I have noticed a that the BBC News website seems to use quotes in their headlines in places where I can see no reason to do so. Take the following story:
Which on the front page, even more noticably is headed
S Africa issues Malema 'warrant'
Why does the word "warrant" warrant quotes? Surely there's no legal or attributional 'reason' to do so? Surely these are just plain facts? If you're going to put quotes around "warrant" you might as well put quotes around "issues" too.
I find this very 'annoying' because to me it reads like they're casting doubt on the news they're 'reporting'.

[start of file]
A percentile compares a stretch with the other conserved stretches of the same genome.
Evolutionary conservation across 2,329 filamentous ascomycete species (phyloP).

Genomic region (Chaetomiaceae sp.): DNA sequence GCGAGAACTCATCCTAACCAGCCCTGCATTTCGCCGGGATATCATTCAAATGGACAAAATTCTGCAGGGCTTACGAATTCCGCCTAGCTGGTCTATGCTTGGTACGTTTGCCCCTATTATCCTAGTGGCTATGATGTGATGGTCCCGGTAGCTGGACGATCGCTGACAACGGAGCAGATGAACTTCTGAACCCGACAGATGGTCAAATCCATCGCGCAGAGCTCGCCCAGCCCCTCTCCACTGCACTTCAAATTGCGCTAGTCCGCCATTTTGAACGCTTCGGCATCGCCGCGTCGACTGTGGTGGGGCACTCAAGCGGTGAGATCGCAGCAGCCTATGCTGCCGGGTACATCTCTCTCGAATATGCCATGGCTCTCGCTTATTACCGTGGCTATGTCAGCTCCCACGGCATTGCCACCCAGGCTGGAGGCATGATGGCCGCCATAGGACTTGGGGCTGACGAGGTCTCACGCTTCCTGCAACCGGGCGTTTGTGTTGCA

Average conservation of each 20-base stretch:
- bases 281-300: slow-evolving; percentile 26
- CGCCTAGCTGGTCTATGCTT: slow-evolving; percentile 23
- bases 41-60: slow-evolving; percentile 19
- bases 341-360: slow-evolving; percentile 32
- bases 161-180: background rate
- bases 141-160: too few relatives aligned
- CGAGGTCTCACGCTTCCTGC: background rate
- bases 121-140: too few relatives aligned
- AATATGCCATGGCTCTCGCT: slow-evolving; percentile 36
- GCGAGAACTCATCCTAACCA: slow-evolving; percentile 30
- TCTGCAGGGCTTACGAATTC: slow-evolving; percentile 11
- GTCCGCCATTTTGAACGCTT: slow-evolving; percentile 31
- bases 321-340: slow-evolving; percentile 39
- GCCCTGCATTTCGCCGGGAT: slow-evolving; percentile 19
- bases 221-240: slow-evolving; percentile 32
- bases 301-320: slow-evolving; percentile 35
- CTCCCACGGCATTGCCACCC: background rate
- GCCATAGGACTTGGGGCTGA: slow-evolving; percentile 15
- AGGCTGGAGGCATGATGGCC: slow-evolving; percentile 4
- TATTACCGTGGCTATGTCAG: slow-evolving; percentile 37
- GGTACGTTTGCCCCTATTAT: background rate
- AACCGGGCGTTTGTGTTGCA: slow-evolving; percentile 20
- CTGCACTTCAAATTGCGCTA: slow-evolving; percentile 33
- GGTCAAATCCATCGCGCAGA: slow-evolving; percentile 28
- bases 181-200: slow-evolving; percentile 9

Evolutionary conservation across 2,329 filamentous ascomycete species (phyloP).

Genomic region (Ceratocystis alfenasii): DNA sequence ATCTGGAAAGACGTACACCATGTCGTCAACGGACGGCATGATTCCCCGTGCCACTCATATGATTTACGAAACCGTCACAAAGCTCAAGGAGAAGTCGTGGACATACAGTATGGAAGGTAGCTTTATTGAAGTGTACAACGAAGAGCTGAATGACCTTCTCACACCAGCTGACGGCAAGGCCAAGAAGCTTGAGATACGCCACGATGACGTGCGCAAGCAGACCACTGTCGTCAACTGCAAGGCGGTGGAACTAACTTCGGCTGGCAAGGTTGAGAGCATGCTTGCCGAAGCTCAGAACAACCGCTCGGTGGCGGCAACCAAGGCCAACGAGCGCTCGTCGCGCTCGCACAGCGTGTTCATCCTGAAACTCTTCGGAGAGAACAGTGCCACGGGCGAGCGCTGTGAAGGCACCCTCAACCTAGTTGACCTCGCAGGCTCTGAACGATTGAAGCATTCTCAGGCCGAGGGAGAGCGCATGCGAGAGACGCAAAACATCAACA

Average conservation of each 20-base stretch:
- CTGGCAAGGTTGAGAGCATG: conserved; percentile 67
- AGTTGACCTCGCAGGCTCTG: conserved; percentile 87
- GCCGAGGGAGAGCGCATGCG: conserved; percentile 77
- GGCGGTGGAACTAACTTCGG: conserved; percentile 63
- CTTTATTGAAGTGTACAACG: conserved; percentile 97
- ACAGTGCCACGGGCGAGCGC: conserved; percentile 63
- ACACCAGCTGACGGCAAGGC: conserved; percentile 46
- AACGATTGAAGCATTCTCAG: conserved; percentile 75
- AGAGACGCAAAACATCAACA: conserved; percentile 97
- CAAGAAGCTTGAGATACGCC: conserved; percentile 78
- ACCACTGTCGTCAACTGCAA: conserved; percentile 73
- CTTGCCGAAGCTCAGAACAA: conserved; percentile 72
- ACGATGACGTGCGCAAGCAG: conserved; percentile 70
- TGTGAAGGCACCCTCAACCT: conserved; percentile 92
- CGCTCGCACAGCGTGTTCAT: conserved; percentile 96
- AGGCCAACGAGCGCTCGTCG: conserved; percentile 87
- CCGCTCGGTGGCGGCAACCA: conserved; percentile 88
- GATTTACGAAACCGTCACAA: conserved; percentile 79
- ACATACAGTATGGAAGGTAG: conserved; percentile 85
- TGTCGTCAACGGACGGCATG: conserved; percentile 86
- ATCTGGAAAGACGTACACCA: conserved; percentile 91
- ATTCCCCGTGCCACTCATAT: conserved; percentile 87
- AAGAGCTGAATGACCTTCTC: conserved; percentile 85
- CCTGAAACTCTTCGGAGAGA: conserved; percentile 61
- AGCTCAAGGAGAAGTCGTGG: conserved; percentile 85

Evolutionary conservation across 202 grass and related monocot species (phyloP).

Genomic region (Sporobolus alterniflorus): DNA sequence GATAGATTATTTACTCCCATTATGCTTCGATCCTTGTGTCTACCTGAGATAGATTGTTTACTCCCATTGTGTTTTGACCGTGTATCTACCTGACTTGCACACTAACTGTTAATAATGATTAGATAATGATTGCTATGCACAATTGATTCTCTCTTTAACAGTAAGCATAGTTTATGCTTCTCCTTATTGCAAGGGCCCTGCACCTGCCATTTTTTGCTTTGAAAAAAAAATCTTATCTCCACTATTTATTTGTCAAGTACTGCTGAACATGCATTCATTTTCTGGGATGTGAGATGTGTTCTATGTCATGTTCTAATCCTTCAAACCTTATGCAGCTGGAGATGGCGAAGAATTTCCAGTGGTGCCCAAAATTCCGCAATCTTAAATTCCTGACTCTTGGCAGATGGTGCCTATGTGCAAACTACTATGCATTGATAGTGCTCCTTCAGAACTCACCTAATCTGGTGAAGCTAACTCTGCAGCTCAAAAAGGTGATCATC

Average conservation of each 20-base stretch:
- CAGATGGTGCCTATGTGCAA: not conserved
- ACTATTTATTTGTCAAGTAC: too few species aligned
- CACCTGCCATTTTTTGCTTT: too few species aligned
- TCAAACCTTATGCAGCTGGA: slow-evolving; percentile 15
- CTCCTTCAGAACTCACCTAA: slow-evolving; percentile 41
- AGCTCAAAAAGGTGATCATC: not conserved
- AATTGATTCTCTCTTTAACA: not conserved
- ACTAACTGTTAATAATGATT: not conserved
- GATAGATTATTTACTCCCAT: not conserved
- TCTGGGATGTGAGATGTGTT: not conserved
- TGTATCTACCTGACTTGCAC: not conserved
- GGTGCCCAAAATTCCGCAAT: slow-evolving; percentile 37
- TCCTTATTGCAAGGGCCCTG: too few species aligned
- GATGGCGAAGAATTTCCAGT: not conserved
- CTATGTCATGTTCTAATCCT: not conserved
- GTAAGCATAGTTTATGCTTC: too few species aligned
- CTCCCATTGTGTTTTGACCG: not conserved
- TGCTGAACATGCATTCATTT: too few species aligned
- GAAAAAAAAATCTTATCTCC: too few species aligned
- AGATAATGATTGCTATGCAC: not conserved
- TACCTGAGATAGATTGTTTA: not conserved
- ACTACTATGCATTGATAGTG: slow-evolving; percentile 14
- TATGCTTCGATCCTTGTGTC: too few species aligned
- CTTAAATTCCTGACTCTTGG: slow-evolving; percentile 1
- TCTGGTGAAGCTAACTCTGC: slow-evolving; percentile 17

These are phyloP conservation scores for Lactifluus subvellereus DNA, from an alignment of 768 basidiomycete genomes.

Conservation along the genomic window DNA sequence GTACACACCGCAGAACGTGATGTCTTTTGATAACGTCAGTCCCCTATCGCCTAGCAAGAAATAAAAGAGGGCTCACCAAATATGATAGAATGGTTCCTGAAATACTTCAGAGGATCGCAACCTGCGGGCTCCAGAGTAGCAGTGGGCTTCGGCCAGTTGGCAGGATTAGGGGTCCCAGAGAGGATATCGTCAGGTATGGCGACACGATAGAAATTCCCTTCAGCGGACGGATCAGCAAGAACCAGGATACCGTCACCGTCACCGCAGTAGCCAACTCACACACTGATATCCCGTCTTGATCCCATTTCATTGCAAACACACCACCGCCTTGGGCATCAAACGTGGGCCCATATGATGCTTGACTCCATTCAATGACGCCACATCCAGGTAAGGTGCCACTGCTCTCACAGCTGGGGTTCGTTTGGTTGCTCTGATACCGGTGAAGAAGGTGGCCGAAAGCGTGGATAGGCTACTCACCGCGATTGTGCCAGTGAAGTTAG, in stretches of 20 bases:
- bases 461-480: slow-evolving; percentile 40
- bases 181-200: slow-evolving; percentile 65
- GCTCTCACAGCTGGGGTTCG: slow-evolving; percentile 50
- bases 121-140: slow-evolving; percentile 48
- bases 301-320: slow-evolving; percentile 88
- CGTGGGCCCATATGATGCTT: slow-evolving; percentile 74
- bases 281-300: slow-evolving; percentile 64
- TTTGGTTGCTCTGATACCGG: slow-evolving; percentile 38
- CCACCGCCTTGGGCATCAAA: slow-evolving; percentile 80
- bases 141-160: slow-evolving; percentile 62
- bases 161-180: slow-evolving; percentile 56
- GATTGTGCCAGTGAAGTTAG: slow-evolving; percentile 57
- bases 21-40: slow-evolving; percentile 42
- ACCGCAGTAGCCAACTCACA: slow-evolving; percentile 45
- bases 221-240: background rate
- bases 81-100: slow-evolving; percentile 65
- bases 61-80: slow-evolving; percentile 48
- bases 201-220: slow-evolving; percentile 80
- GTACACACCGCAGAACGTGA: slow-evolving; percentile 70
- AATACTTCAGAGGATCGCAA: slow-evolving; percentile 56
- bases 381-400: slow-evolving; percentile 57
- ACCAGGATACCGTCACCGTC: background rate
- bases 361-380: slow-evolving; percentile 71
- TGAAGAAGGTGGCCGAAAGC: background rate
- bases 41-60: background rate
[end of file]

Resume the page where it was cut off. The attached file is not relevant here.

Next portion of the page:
(Arrgh, it's 'catching')
EDIT: Of course I know the reason for the use of quotes in newspaper stories. I am asking why the BBC in particular uses them so much. In an attempt to reopen this question, I submit another example:
In this story, the three generals in question have been sentenced. So why the quotes?
In this story, sure "improve" is a quote from an Apple source, but I don't understand why it should be put in quotes. Surely the "Apple promises..." part makes this clear?